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November 1984

Abnormal Results of Dexamethasone Suppression Tests in Nondepressed Patients With Diabetes Mellitus

Author Affiliations

From the Department of Psychiatry, Harvard Medical School, Boston (Drs J. I. Hudson, Rothschild, and Schatzberg); McLean Hospital, Boston (Drs J. I. Hudson, Rothschild, and Schatzberg); Joslin Clinic, New England Deaconess Hospital, Boston (Drs M. S. Hudson and Vignati); and the Section of Endocrinology and Metabolism, Evans Department of Clinical Research and Department of Medicine, Boston University School of Medicine and Hospital (Dr Melby).

Arch Gen Psychiatry. 1984;41(11):1086-1089. doi:10.1001/archpsyc.1983.01790220076012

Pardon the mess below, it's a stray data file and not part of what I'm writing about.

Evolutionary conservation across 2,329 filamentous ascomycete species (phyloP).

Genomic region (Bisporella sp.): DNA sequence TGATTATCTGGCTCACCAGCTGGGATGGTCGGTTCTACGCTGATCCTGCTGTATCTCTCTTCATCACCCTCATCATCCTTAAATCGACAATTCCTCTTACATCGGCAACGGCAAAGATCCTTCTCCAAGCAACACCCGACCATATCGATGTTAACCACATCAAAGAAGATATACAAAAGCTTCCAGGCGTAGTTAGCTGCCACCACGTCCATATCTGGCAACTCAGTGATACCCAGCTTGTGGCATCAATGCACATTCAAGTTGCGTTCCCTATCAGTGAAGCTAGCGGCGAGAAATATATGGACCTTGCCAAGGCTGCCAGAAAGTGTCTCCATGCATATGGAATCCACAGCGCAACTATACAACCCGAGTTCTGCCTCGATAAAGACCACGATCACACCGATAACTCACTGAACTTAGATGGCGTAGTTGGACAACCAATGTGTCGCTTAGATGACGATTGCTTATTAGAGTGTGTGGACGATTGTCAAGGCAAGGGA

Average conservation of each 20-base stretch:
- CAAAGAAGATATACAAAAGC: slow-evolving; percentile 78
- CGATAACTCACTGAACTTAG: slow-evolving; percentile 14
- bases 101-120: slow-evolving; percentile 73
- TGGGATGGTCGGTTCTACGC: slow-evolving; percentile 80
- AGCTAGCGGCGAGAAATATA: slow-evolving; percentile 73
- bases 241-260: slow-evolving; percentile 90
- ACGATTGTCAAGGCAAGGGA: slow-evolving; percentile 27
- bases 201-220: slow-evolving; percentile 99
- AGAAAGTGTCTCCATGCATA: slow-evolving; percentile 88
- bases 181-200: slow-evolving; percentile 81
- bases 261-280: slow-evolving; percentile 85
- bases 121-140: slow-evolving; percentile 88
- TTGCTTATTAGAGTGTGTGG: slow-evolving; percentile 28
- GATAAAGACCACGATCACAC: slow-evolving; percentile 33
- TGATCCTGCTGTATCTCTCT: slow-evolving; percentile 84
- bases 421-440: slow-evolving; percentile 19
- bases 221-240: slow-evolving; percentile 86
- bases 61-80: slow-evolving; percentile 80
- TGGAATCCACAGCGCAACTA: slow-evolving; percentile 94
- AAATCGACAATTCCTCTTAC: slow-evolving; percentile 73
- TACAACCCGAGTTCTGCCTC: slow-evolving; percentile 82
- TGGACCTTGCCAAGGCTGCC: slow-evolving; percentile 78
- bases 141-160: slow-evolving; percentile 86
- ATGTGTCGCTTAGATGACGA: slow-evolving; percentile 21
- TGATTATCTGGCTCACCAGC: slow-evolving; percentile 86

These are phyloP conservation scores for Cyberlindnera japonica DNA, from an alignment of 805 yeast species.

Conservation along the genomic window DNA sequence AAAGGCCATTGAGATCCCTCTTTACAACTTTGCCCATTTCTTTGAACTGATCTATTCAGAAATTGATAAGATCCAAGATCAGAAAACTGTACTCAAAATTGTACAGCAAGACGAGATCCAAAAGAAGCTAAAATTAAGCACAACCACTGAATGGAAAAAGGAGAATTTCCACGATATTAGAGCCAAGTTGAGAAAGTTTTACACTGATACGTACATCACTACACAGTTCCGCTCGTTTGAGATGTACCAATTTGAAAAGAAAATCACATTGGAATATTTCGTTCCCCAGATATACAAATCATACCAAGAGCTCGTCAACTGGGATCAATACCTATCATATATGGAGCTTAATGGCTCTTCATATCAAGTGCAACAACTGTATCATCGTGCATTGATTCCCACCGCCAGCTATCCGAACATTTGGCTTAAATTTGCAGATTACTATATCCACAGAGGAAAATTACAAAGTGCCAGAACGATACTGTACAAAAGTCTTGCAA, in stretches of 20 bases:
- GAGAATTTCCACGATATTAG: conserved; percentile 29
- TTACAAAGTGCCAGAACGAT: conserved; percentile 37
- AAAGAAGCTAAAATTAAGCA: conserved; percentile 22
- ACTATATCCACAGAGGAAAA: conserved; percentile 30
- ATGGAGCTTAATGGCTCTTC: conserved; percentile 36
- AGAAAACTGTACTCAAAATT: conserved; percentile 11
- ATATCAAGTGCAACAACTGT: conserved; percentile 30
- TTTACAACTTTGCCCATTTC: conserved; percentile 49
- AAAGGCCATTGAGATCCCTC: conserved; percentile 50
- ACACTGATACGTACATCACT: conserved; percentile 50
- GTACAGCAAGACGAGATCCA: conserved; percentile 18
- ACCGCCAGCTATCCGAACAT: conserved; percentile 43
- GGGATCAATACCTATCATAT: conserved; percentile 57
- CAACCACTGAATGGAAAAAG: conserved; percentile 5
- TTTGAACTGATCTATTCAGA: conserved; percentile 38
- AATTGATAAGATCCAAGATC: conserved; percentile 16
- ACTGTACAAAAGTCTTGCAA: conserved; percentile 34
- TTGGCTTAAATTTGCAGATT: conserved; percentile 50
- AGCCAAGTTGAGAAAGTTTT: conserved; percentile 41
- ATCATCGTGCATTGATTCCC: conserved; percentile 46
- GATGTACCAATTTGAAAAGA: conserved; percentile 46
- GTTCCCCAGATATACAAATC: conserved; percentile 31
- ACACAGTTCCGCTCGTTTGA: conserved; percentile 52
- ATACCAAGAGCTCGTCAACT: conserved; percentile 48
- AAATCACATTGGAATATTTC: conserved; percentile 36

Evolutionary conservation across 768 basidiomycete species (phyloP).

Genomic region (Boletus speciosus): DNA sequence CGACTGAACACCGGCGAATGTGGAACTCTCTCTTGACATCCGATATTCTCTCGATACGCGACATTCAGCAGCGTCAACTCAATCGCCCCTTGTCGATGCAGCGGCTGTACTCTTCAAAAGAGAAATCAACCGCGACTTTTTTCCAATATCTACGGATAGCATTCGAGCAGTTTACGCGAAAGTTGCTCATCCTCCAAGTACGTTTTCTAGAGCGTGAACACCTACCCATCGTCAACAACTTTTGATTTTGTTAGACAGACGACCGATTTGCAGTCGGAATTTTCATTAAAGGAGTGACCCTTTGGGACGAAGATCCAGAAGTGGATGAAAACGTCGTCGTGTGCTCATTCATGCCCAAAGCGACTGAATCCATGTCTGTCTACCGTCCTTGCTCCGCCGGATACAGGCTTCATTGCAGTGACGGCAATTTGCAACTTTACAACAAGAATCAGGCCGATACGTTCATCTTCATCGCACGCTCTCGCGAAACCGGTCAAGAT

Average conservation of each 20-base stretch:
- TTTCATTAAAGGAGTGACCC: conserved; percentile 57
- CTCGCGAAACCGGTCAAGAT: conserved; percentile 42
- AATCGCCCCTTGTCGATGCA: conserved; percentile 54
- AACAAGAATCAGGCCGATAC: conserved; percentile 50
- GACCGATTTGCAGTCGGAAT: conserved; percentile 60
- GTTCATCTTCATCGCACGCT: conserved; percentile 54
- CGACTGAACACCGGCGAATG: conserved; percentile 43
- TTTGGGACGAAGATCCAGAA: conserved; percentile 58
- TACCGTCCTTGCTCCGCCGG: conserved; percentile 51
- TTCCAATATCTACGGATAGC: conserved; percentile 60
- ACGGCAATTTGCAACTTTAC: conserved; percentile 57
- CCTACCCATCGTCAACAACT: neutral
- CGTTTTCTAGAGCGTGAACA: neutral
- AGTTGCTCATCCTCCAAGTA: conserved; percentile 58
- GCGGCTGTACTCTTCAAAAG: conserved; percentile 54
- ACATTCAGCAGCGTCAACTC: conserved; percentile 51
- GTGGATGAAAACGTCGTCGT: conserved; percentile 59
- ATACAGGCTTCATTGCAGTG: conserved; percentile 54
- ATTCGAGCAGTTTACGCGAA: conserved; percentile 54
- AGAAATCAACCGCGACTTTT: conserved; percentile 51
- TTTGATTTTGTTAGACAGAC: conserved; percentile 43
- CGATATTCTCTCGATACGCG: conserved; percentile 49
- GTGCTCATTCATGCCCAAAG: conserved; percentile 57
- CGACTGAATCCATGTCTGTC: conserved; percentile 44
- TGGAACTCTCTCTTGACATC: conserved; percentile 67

• To investigate the specificity of the dexamethasone suppression test (DST) for the diagnosis of major depression in patients with diabetes mellitus, we administered 1 mg of dexamethasone to 30 nondepressed diabetics and to 58 normal controls at 11 PM. Diabetic subjects received hemoglobin A, (Hb A,) determinations, the Hamilton Rating Scale for Depression (HRSD), and five to eight blood glucose determinations during the 48 hours surrounding the DST. Results demonstrated a significantly higher rate of nonsuppression (plasma cortisol level, ≥5 μg/dL) at 4 PM the following day among diabetics (43%) than among controls (7%) but no difference between these groups in the rate of nonsuppression at 8 AM. Plasma cortisol level at 4 PM correlated with Hb A1 level but not with duration of illness, HRSD score, mean blood glucose level, or maximum blood glucose excursion. These results suggest that the results of the DST used as a diagnostic test for major depression must be interpreted with caution in patients with diabetes.

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